J.M. Berger is an Associate Fellow at ICCT. He is a researcher, analyst and consultant, with a special focus on extremist activities in the U.S. and use of social media. Berger is co-author of the critically acclaimed ISIS: The State of Terror with Jessica Stern and author of Jihad Joe: Americans Who Go to War in the Name of Islam. Berger publishes the web site Intelwire.com and has written for Politico, The Atlantic and Foreign Policy, among others. He was previously a Fellow at George Washington University’s Program on Extremism, a Non-resident Fellow with the Brookings Institution’s Project on U.S. Relations with the Islamic World, and an Associate Fellow at the International Centre for the Study of Radicalisation.
Key Publications include:
Berger, J.M. “Extremist Construction of Identity: How Escalating Demands for Legitimacy Shape and Define In-Group and Out-Group Dynamics“, The International Centre for Counter-Terrorism – The Hague 8, no. 7 (2017).
Berger, J.M. “The Turner Legacy: The Storied Origins and Enduring Impact of White Nationalism’s Deadly Bible”, The International Centre for Counter-Terrorism – The Hague 7, no. 8 (2016).
Berger, J.M. “Making CVE Work: A Focused Approach Based on Process Disruption”, The International Centre for Counter-Terrorism – The Hague 7, no. 5 (2016).
The situation Mali has hit the headlines quite often in the last years, with journalistic articles and reports mainly focusing on the threat posed by terrorist groups in the country as well as in the region. Besides attracting the attention of the media, the presence of terrorist actors in the country has become a top […]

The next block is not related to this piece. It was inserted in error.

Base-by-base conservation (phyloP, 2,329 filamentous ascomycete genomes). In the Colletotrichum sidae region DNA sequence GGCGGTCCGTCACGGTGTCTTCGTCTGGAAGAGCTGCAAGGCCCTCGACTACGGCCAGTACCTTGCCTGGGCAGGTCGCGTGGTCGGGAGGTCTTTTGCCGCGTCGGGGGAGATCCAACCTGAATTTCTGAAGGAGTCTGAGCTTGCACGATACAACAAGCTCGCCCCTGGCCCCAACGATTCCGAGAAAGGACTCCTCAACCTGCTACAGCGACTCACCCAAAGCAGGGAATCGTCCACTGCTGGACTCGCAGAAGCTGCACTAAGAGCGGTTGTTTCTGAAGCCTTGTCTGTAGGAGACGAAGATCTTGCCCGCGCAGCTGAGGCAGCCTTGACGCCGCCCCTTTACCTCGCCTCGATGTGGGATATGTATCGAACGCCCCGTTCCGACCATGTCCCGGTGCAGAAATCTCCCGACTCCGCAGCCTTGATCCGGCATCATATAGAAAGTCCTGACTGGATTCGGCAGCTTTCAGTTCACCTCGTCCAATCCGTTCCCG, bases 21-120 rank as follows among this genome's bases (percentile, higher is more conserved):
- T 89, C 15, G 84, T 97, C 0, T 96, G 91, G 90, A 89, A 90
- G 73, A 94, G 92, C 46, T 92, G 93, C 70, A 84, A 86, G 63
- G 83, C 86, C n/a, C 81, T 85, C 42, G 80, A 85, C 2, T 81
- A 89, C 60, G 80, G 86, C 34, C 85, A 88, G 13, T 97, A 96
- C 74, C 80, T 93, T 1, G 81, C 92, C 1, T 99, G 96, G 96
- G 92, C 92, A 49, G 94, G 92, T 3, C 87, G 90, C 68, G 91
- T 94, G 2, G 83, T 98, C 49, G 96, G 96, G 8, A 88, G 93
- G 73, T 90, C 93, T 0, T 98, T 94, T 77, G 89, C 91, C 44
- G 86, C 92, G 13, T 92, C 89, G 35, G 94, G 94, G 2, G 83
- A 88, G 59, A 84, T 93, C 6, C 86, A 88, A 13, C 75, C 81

Some 5000 men, women and children have travelled from Europe to Syria and Iraq since 2012. Less than a year after this process began, European intelligence services started to openly express their concerns about the dangers emanating from the potential return of seasoned fighters. Policy responses, however, were slow in coming and mostly ad hoc, […]
In this Research Paper, Marieke Liem et al provide a bivariate analysis of lone actor terrorists and common homicide offenders. Liem et al’s findings problematise the classification of lone actors as an entity fundamentally different from the sample of single homicide offenders and call for future in-depth assessments of possible differences in homicidal drive.